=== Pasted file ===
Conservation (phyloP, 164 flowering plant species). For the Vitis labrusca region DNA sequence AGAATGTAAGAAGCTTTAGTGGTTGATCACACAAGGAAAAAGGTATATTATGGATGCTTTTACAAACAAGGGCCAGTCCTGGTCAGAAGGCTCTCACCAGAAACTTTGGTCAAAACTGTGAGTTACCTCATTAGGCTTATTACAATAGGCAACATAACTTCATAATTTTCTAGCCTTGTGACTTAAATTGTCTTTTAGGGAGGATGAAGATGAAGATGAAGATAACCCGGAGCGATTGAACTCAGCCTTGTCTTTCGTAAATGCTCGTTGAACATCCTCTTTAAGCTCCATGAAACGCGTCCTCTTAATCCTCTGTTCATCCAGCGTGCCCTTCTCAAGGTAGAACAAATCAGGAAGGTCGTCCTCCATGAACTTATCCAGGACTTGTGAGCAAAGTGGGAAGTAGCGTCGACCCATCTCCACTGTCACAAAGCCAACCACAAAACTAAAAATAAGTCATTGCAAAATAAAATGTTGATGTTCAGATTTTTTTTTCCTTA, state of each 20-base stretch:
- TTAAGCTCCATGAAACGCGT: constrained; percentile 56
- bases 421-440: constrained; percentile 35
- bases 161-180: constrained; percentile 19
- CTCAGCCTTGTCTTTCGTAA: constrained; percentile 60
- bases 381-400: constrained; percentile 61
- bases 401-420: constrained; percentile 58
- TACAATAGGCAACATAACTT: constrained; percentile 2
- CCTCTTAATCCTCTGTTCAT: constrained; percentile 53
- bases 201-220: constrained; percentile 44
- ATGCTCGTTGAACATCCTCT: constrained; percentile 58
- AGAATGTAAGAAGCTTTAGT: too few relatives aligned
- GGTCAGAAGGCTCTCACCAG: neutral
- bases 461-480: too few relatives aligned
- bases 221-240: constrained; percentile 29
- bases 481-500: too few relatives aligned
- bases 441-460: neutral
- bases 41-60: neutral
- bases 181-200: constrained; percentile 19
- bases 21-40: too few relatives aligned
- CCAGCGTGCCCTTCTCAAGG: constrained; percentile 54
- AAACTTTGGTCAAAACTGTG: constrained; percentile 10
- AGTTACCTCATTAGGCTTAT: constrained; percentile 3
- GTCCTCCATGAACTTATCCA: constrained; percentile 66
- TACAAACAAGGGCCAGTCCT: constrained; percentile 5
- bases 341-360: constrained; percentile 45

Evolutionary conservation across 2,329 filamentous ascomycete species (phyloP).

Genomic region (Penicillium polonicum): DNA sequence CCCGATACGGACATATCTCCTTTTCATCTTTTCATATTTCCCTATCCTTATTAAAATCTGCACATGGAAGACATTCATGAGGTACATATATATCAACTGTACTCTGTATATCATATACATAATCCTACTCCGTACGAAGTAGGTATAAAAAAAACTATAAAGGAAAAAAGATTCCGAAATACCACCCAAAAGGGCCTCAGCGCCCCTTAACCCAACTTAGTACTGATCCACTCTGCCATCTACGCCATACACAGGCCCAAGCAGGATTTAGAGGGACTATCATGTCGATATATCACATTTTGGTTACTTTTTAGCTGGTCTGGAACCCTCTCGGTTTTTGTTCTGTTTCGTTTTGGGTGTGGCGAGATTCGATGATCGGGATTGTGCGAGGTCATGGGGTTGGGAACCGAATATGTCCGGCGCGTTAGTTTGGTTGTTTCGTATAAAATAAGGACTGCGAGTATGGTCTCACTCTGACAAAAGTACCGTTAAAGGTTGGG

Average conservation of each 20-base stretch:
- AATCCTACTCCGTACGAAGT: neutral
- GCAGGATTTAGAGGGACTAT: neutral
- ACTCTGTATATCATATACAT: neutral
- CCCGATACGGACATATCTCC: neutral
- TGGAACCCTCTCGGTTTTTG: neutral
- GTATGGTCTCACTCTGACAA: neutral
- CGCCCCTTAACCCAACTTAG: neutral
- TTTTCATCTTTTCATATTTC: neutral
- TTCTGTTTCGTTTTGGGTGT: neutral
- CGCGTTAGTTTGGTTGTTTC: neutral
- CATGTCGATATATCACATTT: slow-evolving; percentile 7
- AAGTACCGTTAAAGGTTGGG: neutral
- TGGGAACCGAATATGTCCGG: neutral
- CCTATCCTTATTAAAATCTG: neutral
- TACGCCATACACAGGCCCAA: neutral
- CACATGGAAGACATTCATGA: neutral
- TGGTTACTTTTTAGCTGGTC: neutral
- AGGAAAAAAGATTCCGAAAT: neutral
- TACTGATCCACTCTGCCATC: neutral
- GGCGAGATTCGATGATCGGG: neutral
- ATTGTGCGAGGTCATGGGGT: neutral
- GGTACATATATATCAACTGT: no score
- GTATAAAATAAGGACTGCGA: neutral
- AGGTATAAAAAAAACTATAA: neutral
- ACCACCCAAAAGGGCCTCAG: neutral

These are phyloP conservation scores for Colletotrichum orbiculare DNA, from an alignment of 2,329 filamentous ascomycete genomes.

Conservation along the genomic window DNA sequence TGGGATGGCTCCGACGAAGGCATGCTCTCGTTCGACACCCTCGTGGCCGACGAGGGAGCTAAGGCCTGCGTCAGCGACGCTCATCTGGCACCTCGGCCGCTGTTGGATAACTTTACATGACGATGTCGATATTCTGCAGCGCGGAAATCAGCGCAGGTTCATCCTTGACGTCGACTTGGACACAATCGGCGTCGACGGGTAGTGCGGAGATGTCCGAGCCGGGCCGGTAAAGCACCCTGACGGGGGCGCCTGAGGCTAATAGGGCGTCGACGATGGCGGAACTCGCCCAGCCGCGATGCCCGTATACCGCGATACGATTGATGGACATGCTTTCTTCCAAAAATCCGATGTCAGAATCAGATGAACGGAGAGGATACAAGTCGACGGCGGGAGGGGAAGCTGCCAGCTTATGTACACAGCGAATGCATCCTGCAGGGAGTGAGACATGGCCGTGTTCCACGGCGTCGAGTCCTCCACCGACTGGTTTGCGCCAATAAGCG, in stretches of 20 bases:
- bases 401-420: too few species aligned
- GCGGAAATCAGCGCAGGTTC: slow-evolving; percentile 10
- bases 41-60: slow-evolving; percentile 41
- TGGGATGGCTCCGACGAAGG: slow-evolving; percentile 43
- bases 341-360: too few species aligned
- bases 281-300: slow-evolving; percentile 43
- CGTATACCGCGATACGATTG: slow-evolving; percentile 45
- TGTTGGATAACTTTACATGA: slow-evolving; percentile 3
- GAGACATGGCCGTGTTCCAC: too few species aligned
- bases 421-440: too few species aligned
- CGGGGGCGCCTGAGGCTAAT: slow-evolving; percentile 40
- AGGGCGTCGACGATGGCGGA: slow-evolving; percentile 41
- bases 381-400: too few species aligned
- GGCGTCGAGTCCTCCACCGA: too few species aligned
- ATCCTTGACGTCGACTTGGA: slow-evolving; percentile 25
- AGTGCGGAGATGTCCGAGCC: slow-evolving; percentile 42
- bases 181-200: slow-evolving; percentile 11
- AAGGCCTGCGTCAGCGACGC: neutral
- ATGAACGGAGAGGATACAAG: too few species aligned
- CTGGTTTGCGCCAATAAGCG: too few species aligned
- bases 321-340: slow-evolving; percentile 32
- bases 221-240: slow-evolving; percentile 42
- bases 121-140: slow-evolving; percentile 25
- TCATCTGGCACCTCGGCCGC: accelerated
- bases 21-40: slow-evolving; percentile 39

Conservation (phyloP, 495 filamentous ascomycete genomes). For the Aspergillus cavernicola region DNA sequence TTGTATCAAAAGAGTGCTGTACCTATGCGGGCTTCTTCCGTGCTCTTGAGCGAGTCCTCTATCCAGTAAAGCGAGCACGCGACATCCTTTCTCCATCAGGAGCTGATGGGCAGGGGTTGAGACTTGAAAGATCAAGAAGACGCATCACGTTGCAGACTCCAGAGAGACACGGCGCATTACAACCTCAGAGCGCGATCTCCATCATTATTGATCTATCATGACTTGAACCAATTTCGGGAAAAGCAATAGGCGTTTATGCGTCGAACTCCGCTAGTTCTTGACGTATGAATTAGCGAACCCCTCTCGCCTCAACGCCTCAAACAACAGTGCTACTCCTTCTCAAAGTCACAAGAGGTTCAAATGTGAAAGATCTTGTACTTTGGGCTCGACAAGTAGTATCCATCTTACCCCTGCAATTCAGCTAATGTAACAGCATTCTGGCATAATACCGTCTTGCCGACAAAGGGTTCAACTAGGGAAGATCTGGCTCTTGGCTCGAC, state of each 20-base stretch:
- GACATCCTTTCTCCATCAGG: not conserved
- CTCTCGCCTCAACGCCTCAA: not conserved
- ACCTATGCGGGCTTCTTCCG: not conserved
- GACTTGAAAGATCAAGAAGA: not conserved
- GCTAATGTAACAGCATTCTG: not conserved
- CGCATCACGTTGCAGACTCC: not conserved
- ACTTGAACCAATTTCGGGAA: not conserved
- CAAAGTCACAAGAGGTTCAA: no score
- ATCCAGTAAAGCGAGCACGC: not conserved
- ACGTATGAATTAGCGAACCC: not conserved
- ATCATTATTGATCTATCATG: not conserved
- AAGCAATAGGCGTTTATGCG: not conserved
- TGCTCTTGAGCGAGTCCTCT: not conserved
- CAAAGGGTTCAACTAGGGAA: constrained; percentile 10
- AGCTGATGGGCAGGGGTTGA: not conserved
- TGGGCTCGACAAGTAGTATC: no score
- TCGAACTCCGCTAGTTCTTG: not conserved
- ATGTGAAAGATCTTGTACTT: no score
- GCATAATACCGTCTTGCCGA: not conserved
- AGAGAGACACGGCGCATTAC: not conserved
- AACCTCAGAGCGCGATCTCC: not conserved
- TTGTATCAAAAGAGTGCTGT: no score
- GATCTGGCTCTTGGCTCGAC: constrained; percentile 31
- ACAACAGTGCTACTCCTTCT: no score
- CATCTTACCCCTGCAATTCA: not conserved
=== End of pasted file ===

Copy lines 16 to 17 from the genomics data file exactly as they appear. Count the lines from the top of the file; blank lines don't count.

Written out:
- bases 481-500: too few relatives aligned
- bases 441-460: neutral